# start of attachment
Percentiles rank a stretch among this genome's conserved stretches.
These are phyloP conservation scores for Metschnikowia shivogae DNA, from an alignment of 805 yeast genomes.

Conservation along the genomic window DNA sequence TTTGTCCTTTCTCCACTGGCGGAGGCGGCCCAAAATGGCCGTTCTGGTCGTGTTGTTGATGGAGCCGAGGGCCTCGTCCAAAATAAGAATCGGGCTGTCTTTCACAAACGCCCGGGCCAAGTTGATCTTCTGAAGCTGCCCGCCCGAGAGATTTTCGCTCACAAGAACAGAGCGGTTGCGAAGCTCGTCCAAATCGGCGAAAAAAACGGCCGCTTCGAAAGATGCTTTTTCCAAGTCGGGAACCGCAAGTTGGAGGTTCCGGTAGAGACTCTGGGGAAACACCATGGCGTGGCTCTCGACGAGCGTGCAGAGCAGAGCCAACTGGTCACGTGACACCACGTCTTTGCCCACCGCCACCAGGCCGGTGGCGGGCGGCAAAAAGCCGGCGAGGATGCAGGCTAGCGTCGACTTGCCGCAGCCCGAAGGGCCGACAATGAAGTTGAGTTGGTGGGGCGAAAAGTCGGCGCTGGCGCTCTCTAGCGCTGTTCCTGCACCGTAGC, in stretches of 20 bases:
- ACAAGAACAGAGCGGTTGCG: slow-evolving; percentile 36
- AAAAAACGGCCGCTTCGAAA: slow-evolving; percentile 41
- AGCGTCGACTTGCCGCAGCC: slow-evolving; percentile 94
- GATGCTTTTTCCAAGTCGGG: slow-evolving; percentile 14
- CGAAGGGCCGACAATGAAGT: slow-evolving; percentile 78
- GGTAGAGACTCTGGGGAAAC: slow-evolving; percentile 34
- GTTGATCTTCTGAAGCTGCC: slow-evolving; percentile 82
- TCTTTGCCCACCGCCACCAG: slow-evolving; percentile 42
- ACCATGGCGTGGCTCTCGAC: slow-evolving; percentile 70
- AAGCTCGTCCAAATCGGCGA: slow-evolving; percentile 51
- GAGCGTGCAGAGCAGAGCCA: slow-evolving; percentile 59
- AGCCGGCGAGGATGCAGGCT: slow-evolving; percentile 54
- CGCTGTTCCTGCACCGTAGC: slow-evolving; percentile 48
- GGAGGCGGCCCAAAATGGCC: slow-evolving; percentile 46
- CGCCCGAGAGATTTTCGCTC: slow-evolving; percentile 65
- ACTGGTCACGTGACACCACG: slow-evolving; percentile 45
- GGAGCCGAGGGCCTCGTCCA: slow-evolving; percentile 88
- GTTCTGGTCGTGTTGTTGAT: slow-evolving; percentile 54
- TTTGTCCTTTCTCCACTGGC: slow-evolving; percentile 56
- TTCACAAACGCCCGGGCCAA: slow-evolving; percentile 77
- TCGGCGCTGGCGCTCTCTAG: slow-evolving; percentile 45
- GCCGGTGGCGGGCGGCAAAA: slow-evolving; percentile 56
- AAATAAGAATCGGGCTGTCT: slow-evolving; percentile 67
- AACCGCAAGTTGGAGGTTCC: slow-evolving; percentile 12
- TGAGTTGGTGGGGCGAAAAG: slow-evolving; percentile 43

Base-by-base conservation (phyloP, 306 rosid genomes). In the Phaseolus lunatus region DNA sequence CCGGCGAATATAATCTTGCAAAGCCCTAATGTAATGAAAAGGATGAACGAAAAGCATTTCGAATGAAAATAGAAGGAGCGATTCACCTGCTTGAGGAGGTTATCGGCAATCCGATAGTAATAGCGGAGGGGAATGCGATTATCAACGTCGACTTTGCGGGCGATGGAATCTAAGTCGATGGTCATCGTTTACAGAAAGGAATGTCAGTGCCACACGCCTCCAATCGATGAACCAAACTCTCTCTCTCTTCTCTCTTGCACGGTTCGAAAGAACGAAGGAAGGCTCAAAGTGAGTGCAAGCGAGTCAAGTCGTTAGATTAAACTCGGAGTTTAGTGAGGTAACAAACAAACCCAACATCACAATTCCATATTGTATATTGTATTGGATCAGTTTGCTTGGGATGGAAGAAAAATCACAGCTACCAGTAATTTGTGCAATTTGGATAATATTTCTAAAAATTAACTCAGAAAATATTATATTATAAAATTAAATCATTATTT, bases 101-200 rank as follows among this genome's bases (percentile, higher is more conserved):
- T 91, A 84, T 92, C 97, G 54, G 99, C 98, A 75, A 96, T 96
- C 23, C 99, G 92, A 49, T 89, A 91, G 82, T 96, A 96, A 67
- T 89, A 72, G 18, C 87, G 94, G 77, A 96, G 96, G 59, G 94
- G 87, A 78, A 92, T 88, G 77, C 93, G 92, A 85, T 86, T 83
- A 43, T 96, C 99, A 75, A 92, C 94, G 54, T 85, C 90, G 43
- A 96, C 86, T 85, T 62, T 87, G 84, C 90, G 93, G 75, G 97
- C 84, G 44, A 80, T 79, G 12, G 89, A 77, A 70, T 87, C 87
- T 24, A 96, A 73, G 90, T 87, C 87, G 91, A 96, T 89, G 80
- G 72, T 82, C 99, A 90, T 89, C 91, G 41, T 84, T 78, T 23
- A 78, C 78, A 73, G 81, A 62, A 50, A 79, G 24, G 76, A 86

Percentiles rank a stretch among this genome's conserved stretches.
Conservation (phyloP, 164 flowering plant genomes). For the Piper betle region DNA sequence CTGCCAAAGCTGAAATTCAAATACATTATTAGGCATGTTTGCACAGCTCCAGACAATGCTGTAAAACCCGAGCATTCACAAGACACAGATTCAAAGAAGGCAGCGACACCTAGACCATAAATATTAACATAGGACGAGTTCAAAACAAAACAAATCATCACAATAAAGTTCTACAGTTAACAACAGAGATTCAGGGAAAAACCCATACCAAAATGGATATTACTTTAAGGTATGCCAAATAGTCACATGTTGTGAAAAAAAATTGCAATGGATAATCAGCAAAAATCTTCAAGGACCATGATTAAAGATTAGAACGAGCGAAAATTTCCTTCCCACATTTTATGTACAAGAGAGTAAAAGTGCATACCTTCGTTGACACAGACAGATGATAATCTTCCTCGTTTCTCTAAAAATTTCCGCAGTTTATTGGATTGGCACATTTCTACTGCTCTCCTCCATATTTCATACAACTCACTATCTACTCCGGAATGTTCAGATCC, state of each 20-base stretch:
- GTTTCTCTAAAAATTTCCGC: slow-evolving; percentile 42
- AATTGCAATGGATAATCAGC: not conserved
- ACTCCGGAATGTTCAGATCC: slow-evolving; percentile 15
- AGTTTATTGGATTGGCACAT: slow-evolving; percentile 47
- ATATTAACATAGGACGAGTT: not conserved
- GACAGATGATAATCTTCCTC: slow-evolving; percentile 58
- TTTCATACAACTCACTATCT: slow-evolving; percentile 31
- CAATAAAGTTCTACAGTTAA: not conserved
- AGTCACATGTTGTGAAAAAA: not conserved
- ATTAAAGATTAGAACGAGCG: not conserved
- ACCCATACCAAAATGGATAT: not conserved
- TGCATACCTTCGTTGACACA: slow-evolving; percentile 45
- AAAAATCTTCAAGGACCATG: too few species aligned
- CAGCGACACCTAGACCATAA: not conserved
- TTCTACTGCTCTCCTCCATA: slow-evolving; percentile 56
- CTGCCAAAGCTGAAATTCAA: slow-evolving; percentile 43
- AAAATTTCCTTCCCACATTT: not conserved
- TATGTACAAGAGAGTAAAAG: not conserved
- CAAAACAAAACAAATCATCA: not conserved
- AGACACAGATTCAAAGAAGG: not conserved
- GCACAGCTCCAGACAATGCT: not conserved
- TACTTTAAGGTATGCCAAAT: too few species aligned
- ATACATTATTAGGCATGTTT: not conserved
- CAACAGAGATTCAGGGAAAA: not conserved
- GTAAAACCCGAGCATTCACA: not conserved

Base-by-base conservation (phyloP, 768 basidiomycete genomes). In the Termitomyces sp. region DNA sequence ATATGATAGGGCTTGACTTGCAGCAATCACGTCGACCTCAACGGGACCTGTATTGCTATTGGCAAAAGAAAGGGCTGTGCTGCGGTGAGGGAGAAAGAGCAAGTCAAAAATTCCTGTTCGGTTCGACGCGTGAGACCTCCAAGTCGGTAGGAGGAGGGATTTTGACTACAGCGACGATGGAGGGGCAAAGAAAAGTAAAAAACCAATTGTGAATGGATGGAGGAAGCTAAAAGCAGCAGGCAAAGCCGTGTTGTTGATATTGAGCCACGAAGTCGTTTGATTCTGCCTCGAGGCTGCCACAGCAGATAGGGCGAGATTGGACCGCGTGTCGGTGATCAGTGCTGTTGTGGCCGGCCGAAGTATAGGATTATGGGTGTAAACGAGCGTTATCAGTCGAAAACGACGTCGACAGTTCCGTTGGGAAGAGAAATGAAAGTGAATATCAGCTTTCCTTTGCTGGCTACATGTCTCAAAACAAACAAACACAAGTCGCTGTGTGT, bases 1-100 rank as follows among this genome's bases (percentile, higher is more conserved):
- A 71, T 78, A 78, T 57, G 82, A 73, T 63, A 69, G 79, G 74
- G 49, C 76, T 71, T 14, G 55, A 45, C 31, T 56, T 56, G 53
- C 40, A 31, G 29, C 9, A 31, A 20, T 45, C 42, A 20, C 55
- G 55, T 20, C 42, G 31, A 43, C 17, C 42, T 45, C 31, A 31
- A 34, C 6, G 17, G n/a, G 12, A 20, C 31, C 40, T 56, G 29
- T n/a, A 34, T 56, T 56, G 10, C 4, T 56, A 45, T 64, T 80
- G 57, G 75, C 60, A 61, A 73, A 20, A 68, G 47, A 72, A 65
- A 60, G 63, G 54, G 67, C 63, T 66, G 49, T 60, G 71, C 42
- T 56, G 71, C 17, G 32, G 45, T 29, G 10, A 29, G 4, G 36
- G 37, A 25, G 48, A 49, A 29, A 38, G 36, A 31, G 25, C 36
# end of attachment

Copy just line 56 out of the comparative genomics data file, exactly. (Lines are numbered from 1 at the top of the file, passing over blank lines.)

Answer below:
- TTCTACTGCTCTCCTCCATA: slow-evolving; percentile 56